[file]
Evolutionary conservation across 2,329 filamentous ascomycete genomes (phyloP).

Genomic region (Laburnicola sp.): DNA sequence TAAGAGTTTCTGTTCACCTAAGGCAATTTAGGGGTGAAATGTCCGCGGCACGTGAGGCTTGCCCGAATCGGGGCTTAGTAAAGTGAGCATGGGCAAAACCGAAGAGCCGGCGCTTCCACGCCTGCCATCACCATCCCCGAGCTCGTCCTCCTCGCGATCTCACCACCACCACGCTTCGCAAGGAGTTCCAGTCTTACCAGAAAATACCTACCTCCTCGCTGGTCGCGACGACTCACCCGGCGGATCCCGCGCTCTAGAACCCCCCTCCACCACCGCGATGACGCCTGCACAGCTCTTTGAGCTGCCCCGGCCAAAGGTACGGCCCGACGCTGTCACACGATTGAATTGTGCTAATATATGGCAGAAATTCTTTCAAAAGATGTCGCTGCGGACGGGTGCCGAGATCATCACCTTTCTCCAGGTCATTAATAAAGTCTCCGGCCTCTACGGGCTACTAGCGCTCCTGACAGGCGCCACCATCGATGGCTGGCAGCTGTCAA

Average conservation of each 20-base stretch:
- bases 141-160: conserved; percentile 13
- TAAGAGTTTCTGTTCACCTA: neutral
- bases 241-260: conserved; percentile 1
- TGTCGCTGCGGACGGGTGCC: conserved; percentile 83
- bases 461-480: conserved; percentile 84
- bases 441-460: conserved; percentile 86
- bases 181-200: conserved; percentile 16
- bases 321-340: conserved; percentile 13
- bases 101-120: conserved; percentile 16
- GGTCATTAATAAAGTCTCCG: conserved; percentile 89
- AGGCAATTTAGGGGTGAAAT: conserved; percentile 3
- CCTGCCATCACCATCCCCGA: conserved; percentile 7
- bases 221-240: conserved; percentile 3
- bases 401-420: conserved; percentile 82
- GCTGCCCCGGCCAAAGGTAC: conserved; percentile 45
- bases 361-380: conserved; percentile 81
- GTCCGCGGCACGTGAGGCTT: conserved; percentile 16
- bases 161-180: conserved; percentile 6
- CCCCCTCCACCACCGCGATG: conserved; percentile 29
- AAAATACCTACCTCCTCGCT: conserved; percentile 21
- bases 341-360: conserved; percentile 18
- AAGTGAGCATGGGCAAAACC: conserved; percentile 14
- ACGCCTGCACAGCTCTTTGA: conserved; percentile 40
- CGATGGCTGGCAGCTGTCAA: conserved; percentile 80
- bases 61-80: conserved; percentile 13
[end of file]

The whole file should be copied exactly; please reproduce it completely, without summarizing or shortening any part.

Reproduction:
Evolutionary conservation across 2,329 filamentous ascomycete genomes (phyloP).

Genomic region (Laburnicola sp.): DNA sequence TAAGAGTTTCTGTTCACCTAAGGCAATTTAGGGGTGAAATGTCCGCGGCACGTGAGGCTTGCCCGAATCGGGGCTTAGTAAAGTGAGCATGGGCAAAACCGAAGAGCCGGCGCTTCCACGCCTGCCATCACCATCCCCGAGCTCGTCCTCCTCGCGATCTCACCACCACCACGCTTCGCAAGGAGTTCCAGTCTTACCAGAAAATACCTACCTCCTCGCTGGTCGCGACGACTCACCCGGCGGATCCCGCGCTCTAGAACCCCCCTCCACCACCGCGATGACGCCTGCACAGCTCTTTGAGCTGCCCCGGCCAAAGGTACGGCCCGACGCTGTCACACGATTGAATTGTGCTAATATATGGCAGAAATTCTTTCAAAAGATGTCGCTGCGGACGGGTGCCGAGATCATCACCTTTCTCCAGGTCATTAATAAAGTCTCCGGCCTCTACGGGCTACTAGCGCTCCTGACAGGCGCCACCATCGATGGCTGGCAGCTGTCAA

Average conservation of each 20-base stretch:
- bases 141-160: conserved; percentile 13
- TAAGAGTTTCTGTTCACCTA: neutral
- bases 241-260: conserved; percentile 1
- TGTCGCTGCGGACGGGTGCC: conserved; percentile 83
- bases 461-480: conserved; percentile 84
- bases 441-460: conserved; percentile 86
- bases 181-200: conserved; percentile 16
- bases 321-340: conserved; percentile 13
- bases 101-120: conserved; percentile 16
- GGTCATTAATAAAGTCTCCG: conserved; percentile 89
- AGGCAATTTAGGGGTGAAAT: conserved; percentile 3
- CCTGCCATCACCATCCCCGA: conserved; percentile 7
- bases 221-240: conserved; percentile 3
- bases 401-420: conserved; percentile 82
- GCTGCCCCGGCCAAAGGTAC: conserved; percentile 45
- bases 361-380: conserved; percentile 81
- GTCCGCGGCACGTGAGGCTT: conserved; percentile 16
- bases 161-180: conserved; percentile 6
- CCCCCTCCACCACCGCGATG: conserved; percentile 29
- AAAATACCTACCTCCTCGCT: conserved; percentile 21
- bases 341-360: conserved; percentile 18
- AAGTGAGCATGGGCAAAACC: conserved; percentile 14
- ACGCCTGCACAGCTCTTTGA: conserved; percentile 40
- CGATGGCTGGCAGCTGTCAA: conserved; percentile 80
- bases 61-80: conserved; percentile 13